Olympio Makes Short Work of Malibu Stakes : Horse racing: He gets seventh victory in 11 starts in 1991 on opening day at Santa Anita. Dinard is fourth.
Maybe Santa Anita ought to consider renaming the stake the Malibu Derby.
Olympio, who seldom runs in a race that isn’t a derby, returned Thursday to a distance that he hadn’t seen in 10 months and won the $111,850 Malibu Stakes by a neck as Santa Anita opened its 55th season with a crowd of 38,144 at the track and 20,878 tracking the horses at satellite locales.
When he was a 2-year-old, Olympio had the look of a sprinter to trainer Ron McAnally. But as this year unfolded, stretching him out didn’t seem to matter, and by summer, Olympio was winning at 1 1/4 miles.
On Thursday, Olympio was sprinting again, the assignment being seven furlongs for the first time since he nosed out Dinard in the San Vicente at Santa Anita last February. This time Olympio again beat Dinard and several other good horses.
In a three-horse windup, Charmonnier paid $8 for finishing second, a head better than Apollo, who paid $4 to show. Dinard, injured shortly before last May’s Kentucky Derby and running for the first time since winning the Santa Anita Derby in April, finished fourth in the 10-horse field, beaten by slightly more than two lengths.
Olympio won’t win the Eclipse Award for best 3-year-old colt. That honor is expected to go to Preakness-Belmont winner Hansel, but the Malibu validated the versatility of owner-breeder Verne Winchell’s colt.
The son of Naskra and Carols Christmas ran 11 races at seven tracks this year, earning a paycheck in every one. He registered seven victories, three seconds and one fourth, earning $1.3 million.
Five of Olympio’s races were in derbies, with victories coming at Oaklawn Park, Canterbury Downs, Arlington International and Hollywood Park.
In the Malibu, favored Olympio and Eddie Delahoussaye sat off the pace set by Charmonnier and Apollo, who produced fractions of 22 4/5 seconds for two furlongs and 45 seconds for a half-mile
Olympio was on the outside, two lengths back, at the top of the stretch.
“I really got into him some in the stretch because I knew they were walking the first part and they’d probably sprint to the wire,” Delahoussaye said.
Earning $66,850, Olympio paid $4.80 to win, with a time of 1:21 1/5.
“He’s been a remarkable little horse all year,” Delahoussaye said. “If he’d won any of the classics (Olympio was fourth in the Preakness in his only Triple Crown start), you’d have to give him the Eclipse Award. I still think he deserves it, but I understand how the voters look at it.”
Olympio’s stablemate, Sea Cadet, had been a more likely candidate for the Malibu, but because of a nominating slip-up, he wasn’t eligible.
Winchell’s Tight Spot is expected to win the Eclipse Award for best grass male after earning $1 million this year. Sea Cadet earned $679,800.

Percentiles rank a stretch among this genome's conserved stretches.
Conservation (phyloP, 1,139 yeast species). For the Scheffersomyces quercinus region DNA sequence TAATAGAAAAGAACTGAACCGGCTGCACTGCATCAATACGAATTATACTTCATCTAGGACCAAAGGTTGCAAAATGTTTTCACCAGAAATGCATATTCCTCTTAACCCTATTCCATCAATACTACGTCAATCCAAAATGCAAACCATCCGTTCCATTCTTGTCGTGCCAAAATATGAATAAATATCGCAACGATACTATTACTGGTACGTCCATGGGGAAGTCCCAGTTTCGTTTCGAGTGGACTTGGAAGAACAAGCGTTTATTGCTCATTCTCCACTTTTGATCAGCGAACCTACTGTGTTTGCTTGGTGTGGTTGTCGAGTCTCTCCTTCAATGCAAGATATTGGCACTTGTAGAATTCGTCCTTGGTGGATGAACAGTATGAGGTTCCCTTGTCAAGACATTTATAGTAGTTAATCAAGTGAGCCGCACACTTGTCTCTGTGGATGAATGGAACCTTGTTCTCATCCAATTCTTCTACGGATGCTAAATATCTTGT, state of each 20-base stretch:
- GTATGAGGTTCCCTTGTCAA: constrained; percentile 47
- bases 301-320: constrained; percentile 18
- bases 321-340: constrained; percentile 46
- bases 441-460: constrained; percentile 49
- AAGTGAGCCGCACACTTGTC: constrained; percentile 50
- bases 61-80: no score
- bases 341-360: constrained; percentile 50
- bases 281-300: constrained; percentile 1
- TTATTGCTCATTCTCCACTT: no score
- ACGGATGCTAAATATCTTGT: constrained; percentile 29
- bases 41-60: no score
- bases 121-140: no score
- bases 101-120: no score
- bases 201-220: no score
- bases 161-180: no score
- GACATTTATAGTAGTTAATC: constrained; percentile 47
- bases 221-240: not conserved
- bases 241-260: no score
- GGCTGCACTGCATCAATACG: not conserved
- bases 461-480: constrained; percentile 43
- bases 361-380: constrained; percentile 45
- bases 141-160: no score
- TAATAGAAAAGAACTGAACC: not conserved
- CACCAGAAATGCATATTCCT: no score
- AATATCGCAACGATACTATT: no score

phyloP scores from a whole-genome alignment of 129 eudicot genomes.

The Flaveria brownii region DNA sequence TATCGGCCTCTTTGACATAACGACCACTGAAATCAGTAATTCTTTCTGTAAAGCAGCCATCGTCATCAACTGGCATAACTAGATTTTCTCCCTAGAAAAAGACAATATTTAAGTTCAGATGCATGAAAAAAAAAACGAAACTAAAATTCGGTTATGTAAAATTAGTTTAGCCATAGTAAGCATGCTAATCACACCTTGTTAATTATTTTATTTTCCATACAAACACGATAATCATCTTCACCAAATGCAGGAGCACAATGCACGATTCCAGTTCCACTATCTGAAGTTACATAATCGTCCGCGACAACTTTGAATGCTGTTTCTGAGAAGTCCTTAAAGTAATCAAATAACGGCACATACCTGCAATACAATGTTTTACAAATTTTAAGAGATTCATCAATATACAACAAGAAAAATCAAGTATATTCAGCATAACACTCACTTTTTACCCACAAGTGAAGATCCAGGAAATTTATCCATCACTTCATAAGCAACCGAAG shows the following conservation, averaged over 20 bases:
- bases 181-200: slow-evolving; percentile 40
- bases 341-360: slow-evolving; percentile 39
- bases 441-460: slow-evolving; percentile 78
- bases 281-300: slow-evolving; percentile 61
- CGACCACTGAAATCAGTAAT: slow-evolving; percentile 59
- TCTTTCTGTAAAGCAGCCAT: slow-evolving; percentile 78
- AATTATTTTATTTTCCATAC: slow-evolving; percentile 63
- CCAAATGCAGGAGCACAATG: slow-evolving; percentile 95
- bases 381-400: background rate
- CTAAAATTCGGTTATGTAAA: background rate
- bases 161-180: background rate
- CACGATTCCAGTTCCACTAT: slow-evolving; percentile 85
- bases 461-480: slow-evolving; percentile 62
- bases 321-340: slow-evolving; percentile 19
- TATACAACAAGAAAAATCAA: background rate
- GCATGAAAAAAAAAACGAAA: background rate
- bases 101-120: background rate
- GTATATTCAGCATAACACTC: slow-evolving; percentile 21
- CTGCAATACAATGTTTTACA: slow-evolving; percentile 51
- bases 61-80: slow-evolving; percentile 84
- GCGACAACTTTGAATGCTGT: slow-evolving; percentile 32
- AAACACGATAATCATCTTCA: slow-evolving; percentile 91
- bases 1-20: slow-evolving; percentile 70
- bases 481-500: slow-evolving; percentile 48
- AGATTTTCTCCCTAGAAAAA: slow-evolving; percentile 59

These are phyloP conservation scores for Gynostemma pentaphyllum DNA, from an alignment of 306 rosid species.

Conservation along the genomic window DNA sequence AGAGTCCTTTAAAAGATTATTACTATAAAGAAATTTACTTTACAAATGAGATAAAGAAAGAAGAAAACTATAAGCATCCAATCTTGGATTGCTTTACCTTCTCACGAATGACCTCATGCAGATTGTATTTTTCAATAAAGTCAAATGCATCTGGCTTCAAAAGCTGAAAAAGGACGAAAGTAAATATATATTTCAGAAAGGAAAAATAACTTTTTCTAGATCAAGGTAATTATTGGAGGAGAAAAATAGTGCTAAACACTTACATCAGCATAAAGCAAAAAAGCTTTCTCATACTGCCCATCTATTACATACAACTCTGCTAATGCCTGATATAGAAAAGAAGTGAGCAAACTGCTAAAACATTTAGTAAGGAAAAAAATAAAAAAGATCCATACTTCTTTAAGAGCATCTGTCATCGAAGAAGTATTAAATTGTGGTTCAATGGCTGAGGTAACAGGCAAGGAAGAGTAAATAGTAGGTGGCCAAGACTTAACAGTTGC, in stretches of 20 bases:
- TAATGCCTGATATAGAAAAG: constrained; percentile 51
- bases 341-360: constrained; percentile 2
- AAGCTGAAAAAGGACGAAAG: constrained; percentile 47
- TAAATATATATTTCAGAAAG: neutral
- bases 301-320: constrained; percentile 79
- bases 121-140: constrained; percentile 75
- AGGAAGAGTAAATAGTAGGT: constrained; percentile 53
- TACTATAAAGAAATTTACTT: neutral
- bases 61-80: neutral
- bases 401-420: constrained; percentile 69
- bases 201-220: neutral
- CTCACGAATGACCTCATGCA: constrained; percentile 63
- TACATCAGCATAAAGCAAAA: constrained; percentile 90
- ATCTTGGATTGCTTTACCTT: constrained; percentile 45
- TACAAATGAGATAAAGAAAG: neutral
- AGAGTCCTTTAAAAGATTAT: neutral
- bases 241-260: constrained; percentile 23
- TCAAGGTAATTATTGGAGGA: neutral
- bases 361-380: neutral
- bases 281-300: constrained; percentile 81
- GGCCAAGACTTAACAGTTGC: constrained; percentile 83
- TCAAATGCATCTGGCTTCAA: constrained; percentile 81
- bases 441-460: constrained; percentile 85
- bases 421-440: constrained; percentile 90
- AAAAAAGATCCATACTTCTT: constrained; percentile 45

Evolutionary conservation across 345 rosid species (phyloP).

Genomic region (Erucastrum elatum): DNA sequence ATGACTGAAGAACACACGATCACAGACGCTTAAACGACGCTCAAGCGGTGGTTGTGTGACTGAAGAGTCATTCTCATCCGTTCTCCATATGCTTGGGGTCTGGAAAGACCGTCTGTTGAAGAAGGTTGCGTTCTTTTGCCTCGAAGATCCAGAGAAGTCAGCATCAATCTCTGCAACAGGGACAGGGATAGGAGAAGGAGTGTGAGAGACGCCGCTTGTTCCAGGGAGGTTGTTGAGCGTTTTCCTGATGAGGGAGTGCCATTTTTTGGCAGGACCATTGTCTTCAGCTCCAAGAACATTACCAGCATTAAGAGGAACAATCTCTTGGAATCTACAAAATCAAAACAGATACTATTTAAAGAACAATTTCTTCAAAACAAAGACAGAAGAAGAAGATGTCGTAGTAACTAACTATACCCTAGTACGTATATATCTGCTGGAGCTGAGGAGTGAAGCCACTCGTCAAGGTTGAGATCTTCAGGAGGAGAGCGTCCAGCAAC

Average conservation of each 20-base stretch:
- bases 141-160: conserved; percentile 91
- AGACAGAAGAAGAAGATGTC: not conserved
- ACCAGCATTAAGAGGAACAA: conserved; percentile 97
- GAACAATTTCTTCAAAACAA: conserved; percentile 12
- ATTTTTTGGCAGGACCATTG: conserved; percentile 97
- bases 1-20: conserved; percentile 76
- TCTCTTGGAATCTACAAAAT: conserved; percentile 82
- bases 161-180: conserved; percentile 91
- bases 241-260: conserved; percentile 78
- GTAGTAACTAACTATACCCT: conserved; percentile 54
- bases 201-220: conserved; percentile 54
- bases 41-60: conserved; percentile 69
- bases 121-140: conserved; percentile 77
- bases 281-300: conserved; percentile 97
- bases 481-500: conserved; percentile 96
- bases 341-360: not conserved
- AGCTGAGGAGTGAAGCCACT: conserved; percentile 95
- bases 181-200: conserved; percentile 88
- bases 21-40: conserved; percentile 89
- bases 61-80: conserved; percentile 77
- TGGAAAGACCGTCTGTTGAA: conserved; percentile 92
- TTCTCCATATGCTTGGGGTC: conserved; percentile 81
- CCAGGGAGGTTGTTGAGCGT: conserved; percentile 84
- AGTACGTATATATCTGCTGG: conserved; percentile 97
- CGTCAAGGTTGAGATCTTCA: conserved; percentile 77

“This is the first time I’ve had this many good horses at the same time,” said Winchell, whose first horse, bought in 1958, was bred by Ronald Reagan. “One good thing about Ron McAnally is that he’s good at keeping horses going for a long time.”
McAnally wasn’t present Thursday. He is at Hialeah, preparing Fantastic Boy for Saturday’s $200,000 Widener Handicap. Olympio was saddled by Eduardo Inda, McAnally’s longtime assistant.
Charmonnier, running for the first time since beating Best Pal in the California Cup on Nov. 9, hadn’t run less than a mile in more than a year.
“This horse is getting better and better,” said Bob Baffert, who trains Charmonnier. “This was the toughest $100,000 race I’ve ever run in. This is an all-around horse. The longer the races go, the better shot he’ll have to win some. We’re looking forward to the San Fernando.”
The San Fernando Stakes, at 1 1/8 miles on Jan. 18, is the second leg of the Strub series, whichconcludes with the Charles H. Strub Stakes at 1 1/4 miles on Feb. 9.
In mid-stretch in the Malibu, Dinard was in fourth place, but was blocked behind horses, and Pat Valenzuela was forced to swing him to the outside.
“He was down on the inside and then couldn’t get out,” trainer Dick Lundy said. “But he finished strong, and I think this race did him a ton of good. It was a good effort for his first time back.”
The Hollywood Park and Los Alamitos satellite sites were in place for the first time for a Santa Anita winter opening, and the overall crowd of 59,022 was more than 4,000 greater than last year’s first day, though on-track attendance was more than 7,000 less.
The handle of $10.5 million was the second largest for a Santa Anita opener, missing the record of $10.7 million that was set in 1988.
“The game has changed with cross-town wagering,” said Cliff Goodrich, president of Santa Anita. “Everyone must begin focusing on the total picture, which clearly has been beneficial to the tracks and horsemen. We’re looking forward to an exciting race meeting, despite the current recession.”